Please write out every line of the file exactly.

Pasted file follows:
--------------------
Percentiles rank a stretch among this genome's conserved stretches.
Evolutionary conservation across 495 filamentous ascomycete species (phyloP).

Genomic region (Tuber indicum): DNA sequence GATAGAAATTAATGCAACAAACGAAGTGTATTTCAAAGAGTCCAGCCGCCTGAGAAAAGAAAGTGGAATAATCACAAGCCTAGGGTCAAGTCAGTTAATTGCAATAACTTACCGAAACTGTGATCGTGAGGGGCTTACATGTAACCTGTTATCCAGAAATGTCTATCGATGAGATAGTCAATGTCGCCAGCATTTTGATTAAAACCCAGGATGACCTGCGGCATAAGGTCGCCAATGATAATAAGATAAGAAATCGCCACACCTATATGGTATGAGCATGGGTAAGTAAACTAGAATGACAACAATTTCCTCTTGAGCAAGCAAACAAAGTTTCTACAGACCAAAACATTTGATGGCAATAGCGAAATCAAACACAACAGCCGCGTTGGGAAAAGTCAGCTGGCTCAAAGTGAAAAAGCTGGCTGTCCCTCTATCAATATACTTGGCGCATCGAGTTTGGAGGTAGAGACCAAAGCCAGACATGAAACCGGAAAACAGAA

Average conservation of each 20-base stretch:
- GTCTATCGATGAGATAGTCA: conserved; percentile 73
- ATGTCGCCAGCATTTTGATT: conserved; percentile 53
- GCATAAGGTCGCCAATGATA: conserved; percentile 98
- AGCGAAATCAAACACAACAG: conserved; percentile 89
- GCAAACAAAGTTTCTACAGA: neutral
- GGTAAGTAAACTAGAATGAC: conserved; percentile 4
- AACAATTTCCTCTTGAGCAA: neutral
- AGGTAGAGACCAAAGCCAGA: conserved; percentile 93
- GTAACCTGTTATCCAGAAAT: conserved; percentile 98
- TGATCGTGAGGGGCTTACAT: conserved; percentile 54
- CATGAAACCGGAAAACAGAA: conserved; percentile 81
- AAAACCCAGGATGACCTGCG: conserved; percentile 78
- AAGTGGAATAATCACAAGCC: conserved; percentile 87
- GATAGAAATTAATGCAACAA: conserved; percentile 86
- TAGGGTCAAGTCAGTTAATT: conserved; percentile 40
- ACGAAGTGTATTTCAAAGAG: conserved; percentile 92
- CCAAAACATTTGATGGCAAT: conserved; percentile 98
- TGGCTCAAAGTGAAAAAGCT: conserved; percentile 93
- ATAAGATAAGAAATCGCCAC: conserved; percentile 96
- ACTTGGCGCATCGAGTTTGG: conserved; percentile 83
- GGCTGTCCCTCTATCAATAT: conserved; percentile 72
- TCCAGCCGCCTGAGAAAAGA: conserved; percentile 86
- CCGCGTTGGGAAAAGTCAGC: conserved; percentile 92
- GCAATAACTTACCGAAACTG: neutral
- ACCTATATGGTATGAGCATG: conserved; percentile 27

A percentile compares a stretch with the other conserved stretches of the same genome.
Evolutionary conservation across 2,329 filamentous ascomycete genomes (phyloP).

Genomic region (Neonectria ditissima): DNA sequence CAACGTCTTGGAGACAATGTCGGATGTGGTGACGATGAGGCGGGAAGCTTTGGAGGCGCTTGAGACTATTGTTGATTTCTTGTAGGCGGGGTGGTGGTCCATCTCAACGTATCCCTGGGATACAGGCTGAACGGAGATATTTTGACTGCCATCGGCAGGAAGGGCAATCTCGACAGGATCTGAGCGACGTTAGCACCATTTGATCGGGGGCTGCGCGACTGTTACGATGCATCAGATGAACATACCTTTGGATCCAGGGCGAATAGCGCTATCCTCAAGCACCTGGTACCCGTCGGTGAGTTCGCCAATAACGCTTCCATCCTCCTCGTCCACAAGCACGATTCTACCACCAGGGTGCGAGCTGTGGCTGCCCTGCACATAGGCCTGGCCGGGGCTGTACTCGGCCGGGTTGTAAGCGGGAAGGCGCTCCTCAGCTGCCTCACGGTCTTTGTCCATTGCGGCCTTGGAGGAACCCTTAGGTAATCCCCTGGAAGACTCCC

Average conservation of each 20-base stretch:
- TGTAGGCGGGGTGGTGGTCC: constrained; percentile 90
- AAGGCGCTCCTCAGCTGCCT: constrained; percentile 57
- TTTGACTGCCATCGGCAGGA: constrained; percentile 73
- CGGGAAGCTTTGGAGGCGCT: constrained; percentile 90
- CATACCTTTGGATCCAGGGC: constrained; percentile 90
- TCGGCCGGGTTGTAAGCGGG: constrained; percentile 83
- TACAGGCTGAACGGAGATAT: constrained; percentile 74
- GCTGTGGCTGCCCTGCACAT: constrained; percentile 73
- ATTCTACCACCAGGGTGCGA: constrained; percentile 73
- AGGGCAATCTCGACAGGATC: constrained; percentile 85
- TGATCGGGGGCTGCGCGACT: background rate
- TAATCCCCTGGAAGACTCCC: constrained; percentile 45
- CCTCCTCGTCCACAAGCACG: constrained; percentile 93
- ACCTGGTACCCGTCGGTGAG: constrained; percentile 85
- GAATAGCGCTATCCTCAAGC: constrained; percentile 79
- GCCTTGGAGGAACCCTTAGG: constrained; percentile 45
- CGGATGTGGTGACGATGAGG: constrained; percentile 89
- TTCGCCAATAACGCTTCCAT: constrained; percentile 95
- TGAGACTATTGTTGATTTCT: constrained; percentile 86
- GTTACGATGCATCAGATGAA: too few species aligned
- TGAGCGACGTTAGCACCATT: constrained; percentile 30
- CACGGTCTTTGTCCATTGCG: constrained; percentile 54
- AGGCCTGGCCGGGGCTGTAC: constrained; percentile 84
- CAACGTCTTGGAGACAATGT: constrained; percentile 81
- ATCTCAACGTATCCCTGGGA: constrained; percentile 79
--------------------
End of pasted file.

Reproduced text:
Percentiles rank a stretch among this genome's conserved stretches.
Evolutionary conservation across 495 filamentous ascomycete species (phyloP).

Genomic region (Tuber indicum): DNA sequence GATAGAAATTAATGCAACAAACGAAGTGTATTTCAAAGAGTCCAGCCGCCTGAGAAAAGAAAGTGGAATAATCACAAGCCTAGGGTCAAGTCAGTTAATTGCAATAACTTACCGAAACTGTGATCGTGAGGGGCTTACATGTAACCTGTTATCCAGAAATGTCTATCGATGAGATAGTCAATGTCGCCAGCATTTTGATTAAAACCCAGGATGACCTGCGGCATAAGGTCGCCAATGATAATAAGATAAGAAATCGCCACACCTATATGGTATGAGCATGGGTAAGTAAACTAGAATGACAACAATTTCCTCTTGAGCAAGCAAACAAAGTTTCTACAGACCAAAACATTTGATGGCAATAGCGAAATCAAACACAACAGCCGCGTTGGGAAAAGTCAGCTGGCTCAAAGTGAAAAAGCTGGCTGTCCCTCTATCAATATACTTGGCGCATCGAGTTTGGAGGTAGAGACCAAAGCCAGACATGAAACCGGAAAACAGAA

Average conservation of each 20-base stretch:
- GTCTATCGATGAGATAGTCA: conserved; percentile 73
- ATGTCGCCAGCATTTTGATT: conserved; percentile 53
- GCATAAGGTCGCCAATGATA: conserved; percentile 98
- AGCGAAATCAAACACAACAG: conserved; percentile 89
- GCAAACAAAGTTTCTACAGA: neutral
- GGTAAGTAAACTAGAATGAC: conserved; percentile 4
- AACAATTTCCTCTTGAGCAA: neutral
- AGGTAGAGACCAAAGCCAGA: conserved; percentile 93
- GTAACCTGTTATCCAGAAAT: conserved; percentile 98
- TGATCGTGAGGGGCTTACAT: conserved; percentile 54
- CATGAAACCGGAAAACAGAA: conserved; percentile 81
- AAAACCCAGGATGACCTGCG: conserved; percentile 78
- AAGTGGAATAATCACAAGCC: conserved; percentile 87
- GATAGAAATTAATGCAACAA: conserved; percentile 86
- TAGGGTCAAGTCAGTTAATT: conserved; percentile 40
- ACGAAGTGTATTTCAAAGAG: conserved; percentile 92
- CCAAAACATTTGATGGCAAT: conserved; percentile 98
- TGGCTCAAAGTGAAAAAGCT: conserved; percentile 93
- ATAAGATAAGAAATCGCCAC: conserved; percentile 96
- ACTTGGCGCATCGAGTTTGG: conserved; percentile 83
- GGCTGTCCCTCTATCAATAT: conserved; percentile 72
- TCCAGCCGCCTGAGAAAAGA: conserved; percentile 86
- CCGCGTTGGGAAAAGTCAGC: conserved; percentile 92
- GCAATAACTTACCGAAACTG: neutral
- ACCTATATGGTATGAGCATG: conserved; percentile 27

A percentile compares a stretch with the other conserved stretches of the same genome.
Evolutionary conservation across 2,329 filamentous ascomycete genomes (phyloP).

Genomic region (Neonectria ditissima): DNA sequence CAACGTCTTGGAGACAATGTCGGATGTGGTGACGATGAGGCGGGAAGCTTTGGAGGCGCTTGAGACTATTGTTGATTTCTTGTAGGCGGGGTGGTGGTCCATCTCAACGTATCCCTGGGATACAGGCTGAACGGAGATATTTTGACTGCCATCGGCAGGAAGGGCAATCTCGACAGGATCTGAGCGACGTTAGCACCATTTGATCGGGGGCTGCGCGACTGTTACGATGCATCAGATGAACATACCTTTGGATCCAGGGCGAATAGCGCTATCCTCAAGCACCTGGTACCCGTCGGTGAGTTCGCCAATAACGCTTCCATCCTCCTCGTCCACAAGCACGATTCTACCACCAGGGTGCGAGCTGTGGCTGCCCTGCACATAGGCCTGGCCGGGGCTGTACTCGGCCGGGTTGTAAGCGGGAAGGCGCTCCTCAGCTGCCTCACGGTCTTTGTCCATTGCGGCCTTGGAGGAACCCTTAGGTAATCCCCTGGAAGACTCCC

Average conservation of each 20-base stretch:
- TGTAGGCGGGGTGGTGGTCC: constrained; percentile 90
- AAGGCGCTCCTCAGCTGCCT: constrained; percentile 57
- TTTGACTGCCATCGGCAGGA: constrained; percentile 73
- CGGGAAGCTTTGGAGGCGCT: constrained; percentile 90
- CATACCTTTGGATCCAGGGC: constrained; percentile 90
- TCGGCCGGGTTGTAAGCGGG: constrained; percentile 83
- TACAGGCTGAACGGAGATAT: constrained; percentile 74
- GCTGTGGCTGCCCTGCACAT: constrained; percentile 73
- ATTCTACCACCAGGGTGCGA: constrained; percentile 73
- AGGGCAATCTCGACAGGATC: constrained; percentile 85
- TGATCGGGGGCTGCGCGACT: background rate
- TAATCCCCTGGAAGACTCCC: constrained; percentile 45
- CCTCCTCGTCCACAAGCACG: constrained; percentile 93
- ACCTGGTACCCGTCGGTGAG: constrained; percentile 85
- GAATAGCGCTATCCTCAAGC: constrained; percentile 79
- GCCTTGGAGGAACCCTTAGG: constrained; percentile 45
- CGGATGTGGTGACGATGAGG: constrained; percentile 89
- TTCGCCAATAACGCTTCCAT: constrained; percentile 95
- TGAGACTATTGTTGATTTCT: constrained; percentile 86
- GTTACGATGCATCAGATGAA: too few species aligned
- TGAGCGACGTTAGCACCATT: constrained; percentile 30
- CACGGTCTTTGTCCATTGCG: constrained; percentile 54
- AGGCCTGGCCGGGGCTGTAC: constrained; percentile 84
- CAACGTCTTGGAGACAATGT: constrained; percentile 81
- ATCTCAACGTATCCCTGGGA: constrained; percentile 79